I think true to say that we have not reached the saturation point in the production of motor cars in this country. There are still tremendous markets to be found in various parts of the world, and I am equally sure that unless we in this country expand our motor car industry in order that we may take our full share of these markets, when we can cultivate them sufficiently and when these people in various parts of the world can afford to buy vehicles, we shall lose a considerable part of the markets to our European competitors. I do not think that hon. Members opposite would be pleased if they found that the majority of the markets which are to be found in various parts of the world went to our European competitors.
In the past, the motor car industry has developed and expanded through its own enterprise and largely through its own initiative. I hope that we shall see the industry continue to flourish on those lines with the minimum amount of Government interference, and, I hope, with the minimum amount of political interference. It has frequently been suggested in the past that it would be a good thing to nationalise the industry. I am convinced that those who advocate the nationalisation of the motor car industry do it its greatest disservice.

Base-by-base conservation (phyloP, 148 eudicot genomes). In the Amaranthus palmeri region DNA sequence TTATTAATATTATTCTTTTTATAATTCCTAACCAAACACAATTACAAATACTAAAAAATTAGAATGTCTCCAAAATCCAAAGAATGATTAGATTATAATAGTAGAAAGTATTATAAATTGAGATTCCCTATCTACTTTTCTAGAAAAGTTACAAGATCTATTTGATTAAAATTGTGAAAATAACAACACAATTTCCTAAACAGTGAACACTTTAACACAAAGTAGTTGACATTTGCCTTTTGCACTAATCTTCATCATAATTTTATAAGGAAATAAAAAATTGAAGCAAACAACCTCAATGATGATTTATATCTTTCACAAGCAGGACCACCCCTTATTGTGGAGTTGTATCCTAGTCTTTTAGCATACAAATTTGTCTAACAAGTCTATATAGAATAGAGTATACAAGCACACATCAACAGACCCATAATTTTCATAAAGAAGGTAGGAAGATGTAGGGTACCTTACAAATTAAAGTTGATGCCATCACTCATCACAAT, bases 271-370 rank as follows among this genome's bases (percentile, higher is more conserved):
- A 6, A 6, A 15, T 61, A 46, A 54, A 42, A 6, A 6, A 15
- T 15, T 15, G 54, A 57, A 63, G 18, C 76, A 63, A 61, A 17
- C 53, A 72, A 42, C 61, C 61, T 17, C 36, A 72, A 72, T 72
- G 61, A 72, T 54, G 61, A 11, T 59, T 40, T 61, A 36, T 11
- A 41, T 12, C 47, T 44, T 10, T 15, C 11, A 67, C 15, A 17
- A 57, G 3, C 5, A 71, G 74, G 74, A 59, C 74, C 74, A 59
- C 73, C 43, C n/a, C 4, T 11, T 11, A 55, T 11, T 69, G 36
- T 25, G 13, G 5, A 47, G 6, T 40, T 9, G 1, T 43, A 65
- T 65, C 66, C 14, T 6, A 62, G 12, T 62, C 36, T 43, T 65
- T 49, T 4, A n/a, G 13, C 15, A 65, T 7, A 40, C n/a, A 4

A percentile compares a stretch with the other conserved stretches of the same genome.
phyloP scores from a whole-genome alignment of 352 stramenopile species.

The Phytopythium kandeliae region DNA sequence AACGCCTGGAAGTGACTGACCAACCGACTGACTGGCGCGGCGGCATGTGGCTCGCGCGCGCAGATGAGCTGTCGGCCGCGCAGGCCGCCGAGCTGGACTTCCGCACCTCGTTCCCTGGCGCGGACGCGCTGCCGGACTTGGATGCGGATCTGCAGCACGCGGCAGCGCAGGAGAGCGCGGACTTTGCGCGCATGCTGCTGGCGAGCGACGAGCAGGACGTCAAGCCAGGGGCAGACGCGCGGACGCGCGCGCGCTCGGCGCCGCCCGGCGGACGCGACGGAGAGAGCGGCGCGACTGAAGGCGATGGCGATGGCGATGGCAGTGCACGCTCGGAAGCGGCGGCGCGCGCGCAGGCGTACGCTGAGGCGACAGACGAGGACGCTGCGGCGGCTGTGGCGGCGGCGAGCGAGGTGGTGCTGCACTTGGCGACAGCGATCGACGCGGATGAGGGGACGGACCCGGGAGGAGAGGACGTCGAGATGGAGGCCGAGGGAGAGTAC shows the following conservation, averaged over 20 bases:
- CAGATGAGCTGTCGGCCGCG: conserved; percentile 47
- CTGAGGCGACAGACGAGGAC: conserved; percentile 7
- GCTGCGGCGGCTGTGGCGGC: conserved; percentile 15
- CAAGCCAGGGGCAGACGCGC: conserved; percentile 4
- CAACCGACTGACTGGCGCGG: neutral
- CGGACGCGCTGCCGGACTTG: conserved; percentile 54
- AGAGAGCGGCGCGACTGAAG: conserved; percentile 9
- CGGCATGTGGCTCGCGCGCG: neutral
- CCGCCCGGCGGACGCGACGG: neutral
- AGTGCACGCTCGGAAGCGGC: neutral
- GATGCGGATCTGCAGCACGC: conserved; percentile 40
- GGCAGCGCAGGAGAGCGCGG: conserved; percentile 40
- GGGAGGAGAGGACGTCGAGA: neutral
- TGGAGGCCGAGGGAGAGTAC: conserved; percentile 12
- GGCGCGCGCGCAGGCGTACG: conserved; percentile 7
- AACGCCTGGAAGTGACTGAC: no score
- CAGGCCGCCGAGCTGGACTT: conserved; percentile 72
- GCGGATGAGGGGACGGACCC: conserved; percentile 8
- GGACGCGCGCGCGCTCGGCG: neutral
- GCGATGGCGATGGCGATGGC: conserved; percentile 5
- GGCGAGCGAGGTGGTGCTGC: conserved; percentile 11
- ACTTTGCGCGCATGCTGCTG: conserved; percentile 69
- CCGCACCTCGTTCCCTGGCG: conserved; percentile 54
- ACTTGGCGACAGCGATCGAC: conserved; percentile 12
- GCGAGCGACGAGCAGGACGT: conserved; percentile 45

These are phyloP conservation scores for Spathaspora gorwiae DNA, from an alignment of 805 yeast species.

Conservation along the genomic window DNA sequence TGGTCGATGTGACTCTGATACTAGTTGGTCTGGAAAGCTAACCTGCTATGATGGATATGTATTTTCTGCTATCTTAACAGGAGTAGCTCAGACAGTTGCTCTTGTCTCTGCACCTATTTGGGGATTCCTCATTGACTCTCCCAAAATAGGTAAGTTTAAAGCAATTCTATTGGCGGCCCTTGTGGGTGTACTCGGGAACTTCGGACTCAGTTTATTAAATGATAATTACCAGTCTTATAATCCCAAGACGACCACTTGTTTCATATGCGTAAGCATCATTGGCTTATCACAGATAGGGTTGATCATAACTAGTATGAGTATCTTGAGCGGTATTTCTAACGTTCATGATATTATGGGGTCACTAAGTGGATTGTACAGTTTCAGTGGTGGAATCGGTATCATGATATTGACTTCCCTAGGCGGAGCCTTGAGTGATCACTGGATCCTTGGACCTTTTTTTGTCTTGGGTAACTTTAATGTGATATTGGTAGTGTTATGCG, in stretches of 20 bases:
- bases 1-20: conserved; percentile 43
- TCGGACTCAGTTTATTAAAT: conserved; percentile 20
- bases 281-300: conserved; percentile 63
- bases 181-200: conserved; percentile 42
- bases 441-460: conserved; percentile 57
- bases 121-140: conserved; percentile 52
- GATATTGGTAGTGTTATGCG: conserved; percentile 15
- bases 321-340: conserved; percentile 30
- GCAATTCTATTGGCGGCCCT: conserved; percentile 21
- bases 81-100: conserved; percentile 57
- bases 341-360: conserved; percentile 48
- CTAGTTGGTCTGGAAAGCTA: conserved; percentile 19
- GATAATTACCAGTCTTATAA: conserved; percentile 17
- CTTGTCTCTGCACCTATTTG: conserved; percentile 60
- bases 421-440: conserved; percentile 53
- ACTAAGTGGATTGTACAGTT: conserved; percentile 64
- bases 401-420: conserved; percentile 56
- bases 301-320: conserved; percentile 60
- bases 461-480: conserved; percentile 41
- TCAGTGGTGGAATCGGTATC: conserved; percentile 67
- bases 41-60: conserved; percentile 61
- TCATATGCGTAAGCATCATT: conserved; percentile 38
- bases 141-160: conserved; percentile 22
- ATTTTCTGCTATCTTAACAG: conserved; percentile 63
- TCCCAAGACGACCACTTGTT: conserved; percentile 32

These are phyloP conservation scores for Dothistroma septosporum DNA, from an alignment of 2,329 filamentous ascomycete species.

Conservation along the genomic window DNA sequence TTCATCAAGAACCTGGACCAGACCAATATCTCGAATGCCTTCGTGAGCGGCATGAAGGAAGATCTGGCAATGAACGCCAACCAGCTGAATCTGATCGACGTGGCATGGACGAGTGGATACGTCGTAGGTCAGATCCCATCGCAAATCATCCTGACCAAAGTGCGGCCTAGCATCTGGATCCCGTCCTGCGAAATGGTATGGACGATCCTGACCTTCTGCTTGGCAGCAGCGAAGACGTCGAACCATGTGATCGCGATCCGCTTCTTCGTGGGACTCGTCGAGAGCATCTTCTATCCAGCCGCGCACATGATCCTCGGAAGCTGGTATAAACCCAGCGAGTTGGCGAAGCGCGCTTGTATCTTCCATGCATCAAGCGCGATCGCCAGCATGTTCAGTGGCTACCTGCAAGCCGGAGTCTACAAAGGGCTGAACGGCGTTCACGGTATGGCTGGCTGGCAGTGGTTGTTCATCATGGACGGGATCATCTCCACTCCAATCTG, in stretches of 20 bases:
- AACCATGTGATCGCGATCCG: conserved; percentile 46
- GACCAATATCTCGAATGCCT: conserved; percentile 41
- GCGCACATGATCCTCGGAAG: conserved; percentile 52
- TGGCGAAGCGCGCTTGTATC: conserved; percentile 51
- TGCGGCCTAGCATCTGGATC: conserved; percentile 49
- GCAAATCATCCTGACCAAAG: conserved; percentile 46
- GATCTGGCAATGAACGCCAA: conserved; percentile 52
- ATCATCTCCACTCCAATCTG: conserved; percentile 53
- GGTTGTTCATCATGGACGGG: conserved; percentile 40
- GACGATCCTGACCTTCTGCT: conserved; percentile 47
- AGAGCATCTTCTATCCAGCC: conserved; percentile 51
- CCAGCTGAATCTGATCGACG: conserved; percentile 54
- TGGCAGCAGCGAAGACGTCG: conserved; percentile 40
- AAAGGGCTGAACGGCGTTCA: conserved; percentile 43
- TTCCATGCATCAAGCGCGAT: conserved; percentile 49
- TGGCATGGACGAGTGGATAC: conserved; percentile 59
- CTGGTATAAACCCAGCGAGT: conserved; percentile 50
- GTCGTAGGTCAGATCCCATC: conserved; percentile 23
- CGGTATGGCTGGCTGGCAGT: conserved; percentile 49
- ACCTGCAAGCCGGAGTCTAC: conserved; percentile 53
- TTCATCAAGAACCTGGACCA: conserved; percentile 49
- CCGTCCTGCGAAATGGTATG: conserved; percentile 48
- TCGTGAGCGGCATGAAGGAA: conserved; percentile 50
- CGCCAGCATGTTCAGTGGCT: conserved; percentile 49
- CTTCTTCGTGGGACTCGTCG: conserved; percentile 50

I am sorry that the Minister has now left the Chamber. He put his finger on a vital point when he said that we are dealing with an industry which has in its content an unplannable demand. That leads us to look at the factors in a planned expansion of no less than £250 million. These are the factors with which we are concerned, and that is why this debate seems to have lost a sense of direction.
This industry has thousands of millions of £s of fixed assets behind it, and it employs on its boards very distinguished and powerful financiers. It has at its disposal the services of scientists, engineers, forecasters, economists, accountants, actuaries, technicians and skilled men by the hundred. It is in a position to say to Members of Parliament that it knows its own business best and who are we to interfere with the industry at this juncture because of what could be termed a small recession. We interfere for the good reason that big business is big politics and that is why we are debating the motor car industry today; to find out what is affecting it at the moment and how best we can seek to provide some remedies.
It is true judging from the disclosures we have had from the Government Front Bench, that the Government appear to know few of the answers and, indeed, few of the questions. That is not surprising, because earlier this year we were debating the Radcliffe Committee's Report on the monetary system of this country. I have read that Report five times and, frankly, I do not understand it even now. It passes my comprehension. There are, I think, few hon. Members who understand it. The Treasury did not understand it—and this is the financial system of the country. I sometimes think that the people who operate this system must have been born ten years old. The Treasury did not understand it, nor all the interlocking ramifications of the finance and industrial institutions in the country connected with the industry. This was not understood by the politicians, or, I should think, by less than a dozen of them. I sat through that debate absolutely fascinated, trying to work out exactly what was happening and where we were going.